Digital Imaging Technicians
Digital imaging technicians assist cinematographers with the digital technology used in a film or television production. Technicians ensure that any digital images taken during the shoot are high in quality and scope. Like many jobs associated with the entertainment industry, competition is often strong. The work may also involve working long or irregular hours on movie and television sets.
|Degree Level||Associate's degree|
|Degree Field||Digital arts and imaging technology|
|Key Skills||Dexterity to operate equipment; problem-solving and communication skills; knowledge of camera and digital equipment|
|Salary||$63,970 (2015 median for multi-media artists and animators)|
Source: U.S. Bureau of Labor Statistics, (May, 2015)
Digital imaging technicians typically have associate's degrees in digital arts and imaging technology. They are expected to have the dexterity to operate equipment, professional knowledge of camera and digital equipment, and skills in problem-solving and communication.
According to the U.S. Bureau of Labor Statistics, the median annual salary for multi-media artists and animators, which include digital imaging technicians, was $63,970 in 2015.
Find schools that offer these popular programs
- Animation, Video Graphics, and Special Effects
- Computer Typography and Composition
- Graphic and Printing Equipment Operations
- Prepress, Publishing, and Image Design
- Printing Management
- Printing Press Operation
Be a Digital Imaging Technician
What steps should I take to be a digital imaging technician?
Step 1: Pursue an Associate's Degree
While there are not specific educational requirements to work as a digital imaging technician, it's important that individuals have a strong technical background in the field. Students can pursue a digital imaging technology associate's degree and take courses in digital imaging, 2D and 3D design, animation, typography, digital video and photography.
You will want to participate in an internship. An internship can provide initial experience in the field. Students participating in an internship may have an opportunity to apply knowledge they learned in the classroom into real-world situations.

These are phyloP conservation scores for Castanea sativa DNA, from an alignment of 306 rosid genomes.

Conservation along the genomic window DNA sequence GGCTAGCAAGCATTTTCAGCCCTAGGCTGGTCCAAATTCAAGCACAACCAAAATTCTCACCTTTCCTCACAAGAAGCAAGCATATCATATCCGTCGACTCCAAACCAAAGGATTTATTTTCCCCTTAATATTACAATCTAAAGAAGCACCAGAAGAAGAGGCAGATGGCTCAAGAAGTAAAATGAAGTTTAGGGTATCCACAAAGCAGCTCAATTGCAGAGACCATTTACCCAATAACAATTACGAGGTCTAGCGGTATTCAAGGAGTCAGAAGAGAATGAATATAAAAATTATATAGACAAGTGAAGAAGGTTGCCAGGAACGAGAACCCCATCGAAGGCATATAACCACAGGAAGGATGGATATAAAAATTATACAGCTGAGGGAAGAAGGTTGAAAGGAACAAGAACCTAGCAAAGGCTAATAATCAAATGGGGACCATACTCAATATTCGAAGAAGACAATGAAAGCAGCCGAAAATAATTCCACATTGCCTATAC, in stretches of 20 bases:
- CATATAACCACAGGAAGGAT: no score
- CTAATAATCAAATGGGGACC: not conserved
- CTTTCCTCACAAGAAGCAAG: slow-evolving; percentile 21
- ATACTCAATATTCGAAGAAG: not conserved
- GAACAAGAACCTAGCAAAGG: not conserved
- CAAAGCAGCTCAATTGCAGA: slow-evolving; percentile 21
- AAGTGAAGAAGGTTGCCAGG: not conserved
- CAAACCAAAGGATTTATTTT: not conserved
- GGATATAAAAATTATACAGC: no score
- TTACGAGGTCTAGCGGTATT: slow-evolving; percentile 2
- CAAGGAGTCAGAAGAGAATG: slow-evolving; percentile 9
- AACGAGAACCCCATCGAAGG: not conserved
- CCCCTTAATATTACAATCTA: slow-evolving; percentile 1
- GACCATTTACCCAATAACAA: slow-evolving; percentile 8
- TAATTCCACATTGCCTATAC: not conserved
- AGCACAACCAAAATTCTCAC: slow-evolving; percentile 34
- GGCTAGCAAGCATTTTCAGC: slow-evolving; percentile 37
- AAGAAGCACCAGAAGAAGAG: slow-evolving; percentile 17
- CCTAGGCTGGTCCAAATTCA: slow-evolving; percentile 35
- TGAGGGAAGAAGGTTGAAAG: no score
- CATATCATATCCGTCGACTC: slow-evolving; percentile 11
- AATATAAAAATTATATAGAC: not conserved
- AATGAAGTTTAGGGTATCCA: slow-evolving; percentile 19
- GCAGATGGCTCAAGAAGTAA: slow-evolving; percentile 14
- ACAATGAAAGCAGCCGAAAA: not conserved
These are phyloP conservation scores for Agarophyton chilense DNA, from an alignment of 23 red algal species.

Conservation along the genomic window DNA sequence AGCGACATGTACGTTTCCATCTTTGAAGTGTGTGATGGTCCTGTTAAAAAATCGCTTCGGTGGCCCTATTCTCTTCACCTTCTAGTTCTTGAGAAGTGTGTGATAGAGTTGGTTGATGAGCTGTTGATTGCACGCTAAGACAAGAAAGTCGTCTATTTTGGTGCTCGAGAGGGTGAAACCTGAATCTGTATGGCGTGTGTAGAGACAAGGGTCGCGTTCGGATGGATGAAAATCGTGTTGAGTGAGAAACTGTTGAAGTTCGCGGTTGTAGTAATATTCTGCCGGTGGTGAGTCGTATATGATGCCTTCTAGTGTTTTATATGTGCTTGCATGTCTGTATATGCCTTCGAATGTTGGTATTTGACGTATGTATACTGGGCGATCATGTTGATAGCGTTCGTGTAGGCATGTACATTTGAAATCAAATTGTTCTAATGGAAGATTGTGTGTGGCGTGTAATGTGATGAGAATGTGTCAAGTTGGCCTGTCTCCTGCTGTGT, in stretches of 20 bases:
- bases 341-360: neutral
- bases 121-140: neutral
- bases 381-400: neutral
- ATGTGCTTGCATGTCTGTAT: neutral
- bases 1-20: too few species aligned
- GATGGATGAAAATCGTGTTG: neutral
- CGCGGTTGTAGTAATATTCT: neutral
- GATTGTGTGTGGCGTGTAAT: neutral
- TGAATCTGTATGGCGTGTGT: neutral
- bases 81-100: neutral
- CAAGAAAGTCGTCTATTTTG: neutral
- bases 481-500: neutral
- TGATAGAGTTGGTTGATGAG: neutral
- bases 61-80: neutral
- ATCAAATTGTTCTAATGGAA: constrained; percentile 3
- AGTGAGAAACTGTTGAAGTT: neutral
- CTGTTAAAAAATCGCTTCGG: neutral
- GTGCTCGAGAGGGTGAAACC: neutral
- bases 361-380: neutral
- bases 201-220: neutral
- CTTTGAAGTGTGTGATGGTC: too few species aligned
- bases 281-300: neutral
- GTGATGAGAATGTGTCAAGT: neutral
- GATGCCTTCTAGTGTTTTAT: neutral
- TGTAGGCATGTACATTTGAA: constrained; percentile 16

Step 2: Gain Job Experience
The typical source of employment for digital imaging technicians is generally in television broadcasting or the motion picture industry. Digital imaging technicians must understand digital video cameras, troubleshoot camera malfunctions and perform on-site image manipulation or color correction. In addition to the technical side of image manipulation, digital image technicians should also have an understanding of the history of filmmaking and photography, visual arts and color theory.
Step 3: Advance Your Career
Once you have education and experience, you can explore additional opportunities. The digital imaging field is expanding as electronic technologies replace old methods of producing entertainment and educational material. The skills and knowledge required of a digital video technician can also be applied to other careers, such as in digital image archiving or curating. Digital image archiving or digital curating would require postsecondary education in a master's program; classes could include technical instruction on digital preservation and archiving on the Internet, as well as art history and library sciences.
With their professional experience using creative and image-manipulating software, digital image technicians might find huge opportunities in the electronic game industry. These games are now found on phones, tablets and mobile devices of all kinds. The market for this type of material equals or exceeds that of the conventional entertainment industry.
Digital imaging technicians assist cinematographers with the digital technology used in a film or television production. They have college degrees, dexterity and professional knowledge of camera and digital equipment, and they earn a median annual salary of $63,970.